Last week we looked at some areas of need for NL contenders. Using weighted on-base average, let's identify the weakest offensive production by position in the AL today. Since they're all within 6.5 games of the division lead, we're going to loosely call all AL Central clubs contenders.
- Catcher: White Sox (.275), Orioles (.277), Tigers (.278). The Orioles might prefer Matt Wieters get on base at better than a .297 clip, but most likely they're content with his production. The team's catcher production has been dragged down by backups Chris Snyder and Taylor Teagarden, who have soaked up about 14% of the ABs and have offered nothing. The Tigers have used Alex Avila and Brayan Pena, the latter of whom has actually been decent. It's looking like more of a timeshare at present. It doesn't seem like acquiring someone like John Buck or Nick Hundley would help the situation. Tyler Flowers hasn't done much as A.J. Pierzynski's replacement in Chicago, but giving Josh Phegley a look makes more sense than an acquisition.
- First base: White Sox (.284), Royals (.290), Twins (.305). The Royals have been suffering through another subpar season from Eric Hosmer. The White Sox are hoping for Paul Konerko to pull out of it, while the Twins have to hope Justin Morneau rediscovers his power stroke. Corey Hart and Carlos Pena could be available this summer, as first basemen go.
- Second base: White Sox (.235), Orioles (.237), Royals (.246). Jeff Keppinger has done much, but the White Sox reinstated Gordon Beckham from the DL today. The Orioles have used Ryan Flaherty, Alexi Casilla, Yamaico Navarro, and a few games of Brian Roberts before he suffered a hamstring injury. They might as well wait to see if Roberts really does return in mid-June, and then see if he can still hit. The Royals have mainly gone with Chris Getz and Elliot Johnson. Perhaps when Chase Utley returns from his oblique strain in mid-June, the Phillies' chances in 2013 will have tipped the scale one way or the other. The second base trade market offers little otherwise; perhaps Rickie Weeks or Darwin Barney.
- Shortstop: Yankees (.256), Royals (.263). Derek Jeter is recovering from an ankle injury, and it's unknown when he'll make his season debut. The Royals seem locked in with Alcides Escobar. The trade market appears barren anyway, unless perhaps the White Sox make Alexei Ramirez available.
- Third base: White Sox (.265), Royals (.268), Angels (.282), Yankees (.284). Have you noticed the Royals get no offensive production out of their infield? Mike Moustakas is the culprit here. Conor Gillaspie has been OK at third for the White Sox, and should eat into Keppinger's playing time. Alberto Callaspo and Luis Jimenez haven't given the Angels much production. The Yankees have Kevin Youkilis back, plus the possibility of Alex Rodriguez down the road. Aramis Ramirez, Chase Headley, Mark DeRosa, and Juan Uribe could be available.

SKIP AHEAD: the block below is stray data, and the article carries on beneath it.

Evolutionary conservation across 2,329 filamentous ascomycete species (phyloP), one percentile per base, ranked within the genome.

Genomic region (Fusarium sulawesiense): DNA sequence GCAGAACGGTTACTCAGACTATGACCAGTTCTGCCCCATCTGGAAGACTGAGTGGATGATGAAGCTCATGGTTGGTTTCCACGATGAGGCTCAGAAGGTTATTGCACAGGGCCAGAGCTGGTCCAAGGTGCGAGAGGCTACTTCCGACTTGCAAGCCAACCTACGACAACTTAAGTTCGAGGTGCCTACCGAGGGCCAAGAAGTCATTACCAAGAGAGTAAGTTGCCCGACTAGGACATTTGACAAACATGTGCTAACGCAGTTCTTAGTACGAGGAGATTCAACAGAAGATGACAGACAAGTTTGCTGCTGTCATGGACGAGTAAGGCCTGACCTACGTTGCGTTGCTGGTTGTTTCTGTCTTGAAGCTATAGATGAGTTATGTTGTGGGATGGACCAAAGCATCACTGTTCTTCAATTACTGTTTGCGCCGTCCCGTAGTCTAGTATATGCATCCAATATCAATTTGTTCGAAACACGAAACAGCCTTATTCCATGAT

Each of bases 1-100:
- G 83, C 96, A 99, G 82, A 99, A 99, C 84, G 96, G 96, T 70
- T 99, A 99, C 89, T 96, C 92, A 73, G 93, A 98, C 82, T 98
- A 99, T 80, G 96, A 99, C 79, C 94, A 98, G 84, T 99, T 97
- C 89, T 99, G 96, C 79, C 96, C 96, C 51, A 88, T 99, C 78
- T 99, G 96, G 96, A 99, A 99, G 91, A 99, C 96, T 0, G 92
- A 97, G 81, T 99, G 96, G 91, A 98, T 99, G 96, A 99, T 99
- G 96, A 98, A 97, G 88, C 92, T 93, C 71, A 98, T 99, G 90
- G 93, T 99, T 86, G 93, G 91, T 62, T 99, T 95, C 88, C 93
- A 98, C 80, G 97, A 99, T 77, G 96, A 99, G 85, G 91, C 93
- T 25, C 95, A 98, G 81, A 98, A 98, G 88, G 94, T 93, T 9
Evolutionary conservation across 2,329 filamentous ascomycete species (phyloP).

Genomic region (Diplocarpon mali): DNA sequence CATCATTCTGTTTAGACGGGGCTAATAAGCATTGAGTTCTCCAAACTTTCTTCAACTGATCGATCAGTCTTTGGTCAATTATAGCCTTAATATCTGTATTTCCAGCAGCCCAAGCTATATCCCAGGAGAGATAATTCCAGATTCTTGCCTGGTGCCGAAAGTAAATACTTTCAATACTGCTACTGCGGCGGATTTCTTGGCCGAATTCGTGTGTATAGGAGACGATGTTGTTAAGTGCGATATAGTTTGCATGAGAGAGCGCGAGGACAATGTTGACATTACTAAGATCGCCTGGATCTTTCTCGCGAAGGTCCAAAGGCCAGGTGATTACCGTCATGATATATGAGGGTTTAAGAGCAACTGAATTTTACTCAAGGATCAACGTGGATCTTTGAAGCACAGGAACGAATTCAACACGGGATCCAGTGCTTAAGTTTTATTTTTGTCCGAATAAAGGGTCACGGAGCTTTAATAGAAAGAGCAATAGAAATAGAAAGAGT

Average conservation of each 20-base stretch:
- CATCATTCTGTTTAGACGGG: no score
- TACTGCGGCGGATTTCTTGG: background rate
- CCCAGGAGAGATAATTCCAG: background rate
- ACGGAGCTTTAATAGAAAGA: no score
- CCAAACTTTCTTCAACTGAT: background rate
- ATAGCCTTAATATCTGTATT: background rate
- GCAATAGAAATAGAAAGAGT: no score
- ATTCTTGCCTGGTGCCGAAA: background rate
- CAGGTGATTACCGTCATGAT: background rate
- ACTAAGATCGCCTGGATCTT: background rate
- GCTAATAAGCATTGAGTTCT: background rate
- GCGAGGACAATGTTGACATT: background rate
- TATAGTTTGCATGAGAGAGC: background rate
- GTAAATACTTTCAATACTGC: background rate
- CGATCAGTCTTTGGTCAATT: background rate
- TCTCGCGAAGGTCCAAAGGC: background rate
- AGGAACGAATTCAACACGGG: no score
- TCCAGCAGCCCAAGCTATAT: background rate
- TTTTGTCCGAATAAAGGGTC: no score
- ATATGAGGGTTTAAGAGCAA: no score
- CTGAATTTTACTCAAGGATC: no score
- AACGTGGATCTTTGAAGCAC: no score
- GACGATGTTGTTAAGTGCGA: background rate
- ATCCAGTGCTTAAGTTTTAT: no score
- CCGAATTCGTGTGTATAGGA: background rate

- Right field: Athletics (.252), Royals (.262), Yankees (.280), Angels (.282). The A's hope Josh Reddick, back from the DL on Friday, will start hitting. The Royals can't expect that from Jeff Francoeur. The Yankees have tried Ichiro Suzuki and Brennan Boesch, and now Lyle Overbay is getting a start in right field as the team waits for Curtis Granderson to return to their outfield. For the Angels, Josh Hamilton at least showed some power in May. Thinking about the trade market? Giancarlo Stanton, Andre Ethier, Nate Schierholtz, Alex Rios, and Mike Morse are the commonly speculated-upon names.
- Center field: Twins (.257), White Sox (.292), Tigers (.303). Rookie Aaron Hicks had six home runs for the Twins in May, so maybe things will continue getting better. The White Sox have been using Alejandro De Aza and Dewayne Wise, and perhaps should just use less of Wise. The Tigers await the return of Austin Jackson.
- Left field: White Sox (.293). Dayan Viciedo hit 25 home runs last year, but has just four so far this year. The team has also been using De Aza in left. Josh Willingham, Jason Bay, Raul Ibanez, Carlos Quentin, Alfonso Soriano, and Melky Cabrera could be on the market, in a general sense.
- Designated hitter: Tigers (.263), White Sox (.284), Orioles (.308). Big commitments to Victor Martinez in Detroit and Adam Dunn and Konerko in Chicago hamstring this clubs at DH. The Orioles may want to see what Nolan Reimold can do when he returns later this month, but they should be flexible toward upgrades involving many of the aforementioned available hitters. As far as pure designated hitters, Kendrys Morales and Adam Lind might be out there.